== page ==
Key Family Finding Strategy: Knowing the Complete Name

Key Family Finding Strategy: Knowing the Complete Name

Hi. This is Richard Villasana, the Mexico Guru. Today I’ll be talking about doing family finding for relatives living in Mexico. One of the most fundamental and critical pieces of information you must have to begin to identify a relative is the person’s name. Now as simple as this sounds, we spend more time educating people including genealogists about Spanish names than any other area of family finding. So whether you’re a family finding specialist or a genealogist, your first goal is to have the complete name of the person you’re looking for.

So as an example let’s get the complete name for this person. Now this person’s first name is Mario, but we want to have Mario’s complete name. In Mexico, people have two last names, also called surnames. The first surname in Spanish is the last name of the father. In this case, Mario’s father’s surname is Garcia. The second surname for Mario will be his mother’s last name. So Mario’s second last name is Gomez. Now by putting the first name together with these two surnames, you have Mario’s complete name, Mario Garcia Gomez. Remember ‐ it’s vital to have the complete name. If you just use Mario Garcia, you’re setting yourself up for a lot of wasted time and it’s very likely you’ll never find Mario or his family. You must have the complete name for successful family finding.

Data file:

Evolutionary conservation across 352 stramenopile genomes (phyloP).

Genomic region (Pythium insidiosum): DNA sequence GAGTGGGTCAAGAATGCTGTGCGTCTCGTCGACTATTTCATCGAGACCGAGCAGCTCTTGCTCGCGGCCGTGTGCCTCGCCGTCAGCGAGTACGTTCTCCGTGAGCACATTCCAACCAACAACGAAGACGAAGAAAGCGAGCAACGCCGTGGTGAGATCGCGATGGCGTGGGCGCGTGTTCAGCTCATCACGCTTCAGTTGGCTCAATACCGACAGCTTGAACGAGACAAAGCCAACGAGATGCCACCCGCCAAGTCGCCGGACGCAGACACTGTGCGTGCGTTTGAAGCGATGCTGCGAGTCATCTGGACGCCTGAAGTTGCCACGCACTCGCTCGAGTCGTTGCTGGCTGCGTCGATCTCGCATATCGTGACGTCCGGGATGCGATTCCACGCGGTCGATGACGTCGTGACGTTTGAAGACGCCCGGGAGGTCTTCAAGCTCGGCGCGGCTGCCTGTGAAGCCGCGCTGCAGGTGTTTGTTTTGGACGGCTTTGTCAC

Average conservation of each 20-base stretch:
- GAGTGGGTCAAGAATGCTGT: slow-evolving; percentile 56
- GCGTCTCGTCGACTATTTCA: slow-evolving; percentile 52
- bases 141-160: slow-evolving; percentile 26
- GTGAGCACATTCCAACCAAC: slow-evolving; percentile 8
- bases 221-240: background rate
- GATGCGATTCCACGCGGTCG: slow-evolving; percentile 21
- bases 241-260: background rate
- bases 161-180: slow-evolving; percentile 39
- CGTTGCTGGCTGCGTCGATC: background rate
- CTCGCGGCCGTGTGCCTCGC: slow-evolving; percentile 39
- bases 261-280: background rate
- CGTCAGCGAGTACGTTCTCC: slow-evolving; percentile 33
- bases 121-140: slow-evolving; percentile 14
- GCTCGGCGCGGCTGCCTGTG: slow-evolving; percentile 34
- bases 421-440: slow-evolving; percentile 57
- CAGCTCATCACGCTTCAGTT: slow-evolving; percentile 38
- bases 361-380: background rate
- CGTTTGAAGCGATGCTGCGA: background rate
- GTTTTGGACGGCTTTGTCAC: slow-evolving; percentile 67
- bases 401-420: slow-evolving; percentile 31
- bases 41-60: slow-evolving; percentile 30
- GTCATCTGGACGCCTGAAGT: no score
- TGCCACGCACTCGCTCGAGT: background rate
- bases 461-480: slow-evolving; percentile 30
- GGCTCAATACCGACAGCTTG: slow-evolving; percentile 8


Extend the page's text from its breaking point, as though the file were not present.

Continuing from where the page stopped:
This is Richard Villasana, the Mexico Guru. Here are two ways I can help you further. Become a subscriber so you’ll get notices about upcoming videos to help you with family finding in Mexico. And be sure to follow us on Facebook. Post your questions and you’ll get answers. I look forward to hearing from you. Saludos.

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Richard Villasana is CEO of Find Families In Mexico. The company offers a highly specialized family finding service that identifies and locates families living in Mexico. Richard and his team have guided more than 4,100 clients including the State of Oregon, Dept. of Human Services, North Carolina Department of Health and Human Services, the Department of Defense, the Ninth Circuit Court, private foster care agencies and adoption attorneys to identify and find biological parents and extended family members in Mexico.

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